The building industry has been here before, facing a national crisis that leaves marketers struggling to find the right answers. If we look back at our recent history, we can learn how to stay on the path of financial security and peace of mind when business is not as usual.
Throughout the September 11 terrorist attacks and the 2007-2008 global financial crises and for 12 to 18 months afterward, Americans stayed inside and found security and comfort in and around their homes. Trend forecaster and marketing consultant Faith Popcorn labeled this behavior cocooning.
Cocooning is very real, and it’s happening again now. While we are only a few weeks into the new normal of working from home, homeschooling with online tools and, most importantly, self-quarantining, there are signs of cocooning taking place across the U.S.:
- Home centers like The Home Depot, Lowe’s and Menards are busy with consumers shopping for lawn and garden supplies, paint and building products for overdue home projects. Waiting an hour or more for paint has become the norm at many Sherwin-Williams paint stores recently.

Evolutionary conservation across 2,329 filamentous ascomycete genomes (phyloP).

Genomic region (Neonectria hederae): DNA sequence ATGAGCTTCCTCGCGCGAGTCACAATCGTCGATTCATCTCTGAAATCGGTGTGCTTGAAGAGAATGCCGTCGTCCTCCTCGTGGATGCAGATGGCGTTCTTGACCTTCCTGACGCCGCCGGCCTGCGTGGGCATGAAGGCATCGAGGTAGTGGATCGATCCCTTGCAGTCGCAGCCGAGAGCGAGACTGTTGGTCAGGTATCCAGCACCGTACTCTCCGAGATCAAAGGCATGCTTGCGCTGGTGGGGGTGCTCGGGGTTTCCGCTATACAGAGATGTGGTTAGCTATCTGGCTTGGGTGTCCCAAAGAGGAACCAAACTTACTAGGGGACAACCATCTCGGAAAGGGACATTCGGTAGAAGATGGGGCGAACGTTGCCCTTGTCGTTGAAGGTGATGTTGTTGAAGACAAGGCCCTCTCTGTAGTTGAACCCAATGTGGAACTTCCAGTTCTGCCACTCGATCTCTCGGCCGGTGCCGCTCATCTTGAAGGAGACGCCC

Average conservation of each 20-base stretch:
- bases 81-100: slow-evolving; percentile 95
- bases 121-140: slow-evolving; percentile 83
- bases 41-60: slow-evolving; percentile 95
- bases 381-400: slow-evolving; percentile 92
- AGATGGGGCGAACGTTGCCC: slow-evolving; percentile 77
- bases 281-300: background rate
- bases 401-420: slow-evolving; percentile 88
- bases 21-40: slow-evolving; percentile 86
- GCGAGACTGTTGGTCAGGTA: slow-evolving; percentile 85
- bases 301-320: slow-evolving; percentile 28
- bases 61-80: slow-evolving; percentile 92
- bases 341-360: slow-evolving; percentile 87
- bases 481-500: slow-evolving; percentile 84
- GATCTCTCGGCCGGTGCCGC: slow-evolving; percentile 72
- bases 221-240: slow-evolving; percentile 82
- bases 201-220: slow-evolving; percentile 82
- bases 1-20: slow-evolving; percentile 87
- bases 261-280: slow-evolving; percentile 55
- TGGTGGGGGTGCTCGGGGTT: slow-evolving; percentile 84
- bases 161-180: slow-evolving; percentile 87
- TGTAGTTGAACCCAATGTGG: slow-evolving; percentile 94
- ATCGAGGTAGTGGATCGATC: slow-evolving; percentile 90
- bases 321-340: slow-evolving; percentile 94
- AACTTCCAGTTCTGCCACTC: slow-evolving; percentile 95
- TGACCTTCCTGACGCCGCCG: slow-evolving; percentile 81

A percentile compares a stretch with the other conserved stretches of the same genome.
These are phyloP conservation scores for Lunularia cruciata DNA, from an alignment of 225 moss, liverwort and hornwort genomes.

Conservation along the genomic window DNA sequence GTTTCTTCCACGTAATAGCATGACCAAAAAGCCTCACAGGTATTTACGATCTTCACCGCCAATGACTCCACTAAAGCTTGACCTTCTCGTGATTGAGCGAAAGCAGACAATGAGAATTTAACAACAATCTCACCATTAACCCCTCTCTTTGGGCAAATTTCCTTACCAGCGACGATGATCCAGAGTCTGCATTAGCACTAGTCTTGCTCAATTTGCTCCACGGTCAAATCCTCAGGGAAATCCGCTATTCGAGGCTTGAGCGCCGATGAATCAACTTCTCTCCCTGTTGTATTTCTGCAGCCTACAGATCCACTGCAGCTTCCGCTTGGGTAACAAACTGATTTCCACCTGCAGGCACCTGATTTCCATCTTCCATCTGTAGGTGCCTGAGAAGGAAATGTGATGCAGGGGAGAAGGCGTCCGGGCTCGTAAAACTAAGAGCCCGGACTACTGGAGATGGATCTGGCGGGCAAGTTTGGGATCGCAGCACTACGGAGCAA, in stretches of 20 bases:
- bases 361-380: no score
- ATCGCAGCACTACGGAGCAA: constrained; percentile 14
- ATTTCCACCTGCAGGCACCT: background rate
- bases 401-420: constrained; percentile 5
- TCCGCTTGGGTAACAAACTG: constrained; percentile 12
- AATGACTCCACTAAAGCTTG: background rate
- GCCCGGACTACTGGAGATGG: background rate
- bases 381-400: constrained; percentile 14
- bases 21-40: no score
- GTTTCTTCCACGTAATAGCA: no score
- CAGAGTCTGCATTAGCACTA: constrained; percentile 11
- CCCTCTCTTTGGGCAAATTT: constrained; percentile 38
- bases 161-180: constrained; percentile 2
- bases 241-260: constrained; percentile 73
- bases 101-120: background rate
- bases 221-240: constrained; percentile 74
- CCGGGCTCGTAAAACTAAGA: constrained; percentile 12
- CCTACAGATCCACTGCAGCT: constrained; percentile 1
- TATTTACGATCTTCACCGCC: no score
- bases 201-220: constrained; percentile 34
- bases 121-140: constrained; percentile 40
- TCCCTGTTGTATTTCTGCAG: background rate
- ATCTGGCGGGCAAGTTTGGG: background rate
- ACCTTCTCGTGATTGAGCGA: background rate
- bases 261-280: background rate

- A building product manufacturer and True client reported home center sales up more than 20% in March. True believes this is another example of consumers using this time to tackle easy-to-do projects around the house right now.
- A cabinet manufacturer told True that despite realizing a slow-down in sales, website traffic continues to increase. Consumers are in planning mode. Maybe they aren’t ready to buy yet, but they are looking.
- Google Trends shows a five-year high for search terms like “how to, remodeling, home equity loan.” While this is encouraging for building product manufacturers, it’s important to note consumers may be looking for advice and knowledge to complete basic how-to projects on their own because they are concerned about money and aren’t comfortable hiring professional, skilled labor to do the work (or aren’t allowed to due to local virus-response restrictions).